Post-concussion syndrome (PCS) is a disease state in which the injured brain does not recover completely after a concussion (brain injury). There is a disruption immediately following a brain injury in the electrical and chemical signaling pathways in the brain as well as a disruption in cerebral blood flow and brain metabolism. The symptoms associated with this include headache, dizziness, sensitivity to sound/light, brain fog, sleep disturbance among others.
Although many references consider PCS only after 4 weeks post-brain injury, when a combination of the above symptoms persist beyond the expected recovery period (typically 7-14 days) we call this post-concussion syndrome. Post-concussion syndrome may include some of the initial symptoms noted, or can include complaints that evolve during the acute and sub-acute phases. Commonly headaches, brain fog, difficulty reading, fatigue, depression, anxiety, sleep disturbance, and feelings of isolation are apparent during the sub-acute and chronic phases of post-concussion syndrome. The syndrome can persist for an indefinite period of time.
The prolonged recovery can be secondary to severity of injury, repeated injury during the symptomatic phase, prior history of headaches, ADHD, and other learners such as those with dyslexia. One less commonly described phenomena that can lead to PCS is that of the high stress learner or “type A” personality. In addition the severity of the initial injury and prior history of concussions (especially > 3 prior injuries) can be a predictor of a more prolonged recovery from brain injury and PCS. We think of PCS in the same light as complex pain syndromes such as amplified musculoskeletal pain syndrome in which the response to injury causes a hypersensitivity and positive pain/dysfunction feedback loop. Breaking the cycle of pain is important and recalibration of normal brain function by advancing activities slowly/methodically is important. It has been shown that absolute rest is not a great idea. Student-athletes kept from participating in sports and academics often feel a sense of loss and even depression or anxiety. Tolerable activities should continue, and social engagement is important as well.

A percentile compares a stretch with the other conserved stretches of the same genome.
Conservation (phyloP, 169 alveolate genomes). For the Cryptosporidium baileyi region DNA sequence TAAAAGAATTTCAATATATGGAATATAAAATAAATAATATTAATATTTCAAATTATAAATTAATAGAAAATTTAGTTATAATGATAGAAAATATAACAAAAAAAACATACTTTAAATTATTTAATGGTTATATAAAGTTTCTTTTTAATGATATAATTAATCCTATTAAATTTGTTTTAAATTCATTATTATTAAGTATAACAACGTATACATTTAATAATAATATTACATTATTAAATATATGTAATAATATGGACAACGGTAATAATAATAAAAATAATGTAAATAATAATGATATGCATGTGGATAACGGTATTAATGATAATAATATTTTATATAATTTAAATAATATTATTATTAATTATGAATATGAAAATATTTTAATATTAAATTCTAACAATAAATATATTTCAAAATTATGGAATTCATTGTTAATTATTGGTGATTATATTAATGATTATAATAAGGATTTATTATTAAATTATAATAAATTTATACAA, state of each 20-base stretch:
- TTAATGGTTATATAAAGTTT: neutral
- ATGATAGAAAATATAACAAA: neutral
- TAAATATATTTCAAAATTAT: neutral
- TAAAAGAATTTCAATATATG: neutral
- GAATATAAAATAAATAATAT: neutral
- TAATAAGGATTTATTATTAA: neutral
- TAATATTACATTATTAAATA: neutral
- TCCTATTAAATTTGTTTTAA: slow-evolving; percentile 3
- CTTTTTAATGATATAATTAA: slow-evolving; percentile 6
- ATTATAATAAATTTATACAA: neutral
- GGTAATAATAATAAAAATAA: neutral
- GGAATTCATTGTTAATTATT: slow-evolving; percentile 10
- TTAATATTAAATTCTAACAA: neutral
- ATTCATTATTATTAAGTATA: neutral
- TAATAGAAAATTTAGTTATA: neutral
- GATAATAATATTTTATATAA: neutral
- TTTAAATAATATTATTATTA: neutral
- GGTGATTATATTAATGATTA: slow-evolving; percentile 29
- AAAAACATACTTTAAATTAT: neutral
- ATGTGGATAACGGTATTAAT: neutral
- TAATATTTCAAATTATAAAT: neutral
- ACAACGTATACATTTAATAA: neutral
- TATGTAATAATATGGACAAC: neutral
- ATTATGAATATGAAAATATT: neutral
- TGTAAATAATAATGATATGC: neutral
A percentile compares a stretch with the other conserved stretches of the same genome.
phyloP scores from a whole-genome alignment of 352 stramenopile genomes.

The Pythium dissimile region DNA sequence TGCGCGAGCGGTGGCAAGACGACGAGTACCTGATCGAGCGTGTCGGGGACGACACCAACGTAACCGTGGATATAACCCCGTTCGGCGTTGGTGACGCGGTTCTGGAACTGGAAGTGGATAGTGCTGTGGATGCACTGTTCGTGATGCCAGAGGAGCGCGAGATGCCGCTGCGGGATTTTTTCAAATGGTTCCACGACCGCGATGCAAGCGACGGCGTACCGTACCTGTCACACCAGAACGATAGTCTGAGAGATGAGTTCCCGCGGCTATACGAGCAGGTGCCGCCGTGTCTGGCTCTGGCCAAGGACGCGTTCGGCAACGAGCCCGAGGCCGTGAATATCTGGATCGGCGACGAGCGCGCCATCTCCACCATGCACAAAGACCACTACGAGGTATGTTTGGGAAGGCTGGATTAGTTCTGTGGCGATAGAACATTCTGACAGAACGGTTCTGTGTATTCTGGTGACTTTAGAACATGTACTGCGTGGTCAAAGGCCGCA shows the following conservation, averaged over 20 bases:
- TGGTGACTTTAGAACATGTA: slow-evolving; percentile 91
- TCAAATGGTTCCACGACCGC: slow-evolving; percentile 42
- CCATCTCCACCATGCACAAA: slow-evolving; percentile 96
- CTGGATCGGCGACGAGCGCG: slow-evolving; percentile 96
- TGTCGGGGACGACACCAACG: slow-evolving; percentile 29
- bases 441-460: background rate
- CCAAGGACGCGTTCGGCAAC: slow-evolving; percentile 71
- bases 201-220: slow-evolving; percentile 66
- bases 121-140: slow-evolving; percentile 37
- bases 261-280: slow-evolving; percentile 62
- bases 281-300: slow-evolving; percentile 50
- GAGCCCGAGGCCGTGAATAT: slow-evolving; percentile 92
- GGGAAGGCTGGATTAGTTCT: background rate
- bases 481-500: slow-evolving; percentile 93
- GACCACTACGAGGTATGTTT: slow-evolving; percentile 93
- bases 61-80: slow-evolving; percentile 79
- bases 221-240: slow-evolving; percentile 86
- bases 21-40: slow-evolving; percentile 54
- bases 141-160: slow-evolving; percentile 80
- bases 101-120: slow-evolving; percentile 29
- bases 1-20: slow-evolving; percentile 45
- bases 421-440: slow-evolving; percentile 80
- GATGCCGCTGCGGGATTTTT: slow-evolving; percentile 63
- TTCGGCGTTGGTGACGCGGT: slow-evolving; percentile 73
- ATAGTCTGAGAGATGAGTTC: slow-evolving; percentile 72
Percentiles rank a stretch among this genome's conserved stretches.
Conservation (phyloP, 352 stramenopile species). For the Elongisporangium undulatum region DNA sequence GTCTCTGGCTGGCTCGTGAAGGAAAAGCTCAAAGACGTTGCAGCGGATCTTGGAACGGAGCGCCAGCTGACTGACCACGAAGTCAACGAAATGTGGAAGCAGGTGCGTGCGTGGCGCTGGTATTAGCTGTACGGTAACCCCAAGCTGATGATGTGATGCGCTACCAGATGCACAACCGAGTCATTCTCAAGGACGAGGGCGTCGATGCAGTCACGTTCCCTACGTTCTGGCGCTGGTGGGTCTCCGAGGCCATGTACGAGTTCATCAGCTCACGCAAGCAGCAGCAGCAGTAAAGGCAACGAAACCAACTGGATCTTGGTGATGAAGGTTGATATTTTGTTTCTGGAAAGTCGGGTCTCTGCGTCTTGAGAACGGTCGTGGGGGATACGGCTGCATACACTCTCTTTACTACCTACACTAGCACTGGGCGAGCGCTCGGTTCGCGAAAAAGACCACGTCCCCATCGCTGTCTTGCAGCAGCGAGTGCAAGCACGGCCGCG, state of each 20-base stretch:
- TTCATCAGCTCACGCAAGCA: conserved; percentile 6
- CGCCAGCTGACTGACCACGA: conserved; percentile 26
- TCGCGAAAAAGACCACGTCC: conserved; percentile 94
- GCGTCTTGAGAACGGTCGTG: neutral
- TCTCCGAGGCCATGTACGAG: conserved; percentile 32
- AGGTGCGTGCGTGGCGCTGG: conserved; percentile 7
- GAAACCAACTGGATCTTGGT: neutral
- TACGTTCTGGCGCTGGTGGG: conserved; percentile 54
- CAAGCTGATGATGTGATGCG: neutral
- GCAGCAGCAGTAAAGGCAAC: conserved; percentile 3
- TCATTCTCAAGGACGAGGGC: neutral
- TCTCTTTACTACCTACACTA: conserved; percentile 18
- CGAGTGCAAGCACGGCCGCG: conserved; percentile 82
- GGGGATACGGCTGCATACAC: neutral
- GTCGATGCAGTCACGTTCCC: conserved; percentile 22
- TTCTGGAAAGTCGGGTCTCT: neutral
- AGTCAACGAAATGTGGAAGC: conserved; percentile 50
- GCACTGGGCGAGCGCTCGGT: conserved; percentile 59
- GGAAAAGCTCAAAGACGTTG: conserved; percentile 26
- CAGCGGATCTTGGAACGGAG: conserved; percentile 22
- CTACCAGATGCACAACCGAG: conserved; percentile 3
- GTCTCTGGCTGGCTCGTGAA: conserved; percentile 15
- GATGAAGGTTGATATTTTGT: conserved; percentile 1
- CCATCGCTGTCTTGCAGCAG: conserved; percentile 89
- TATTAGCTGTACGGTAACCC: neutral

Typical treatments include academic modifications, neuropsychology evaluation, cognitive rehabilitation, vestibular therapy, ocular coordination training, prism glasses, supplemental vitamins, and medications. Other treatments preferred in my practice include HRV training and the exertion protocol. Every person recovers at a different rate and with different interventions. The use of an activity/symptoms journal is very helpful in monitoring recovery and modifying interventions.
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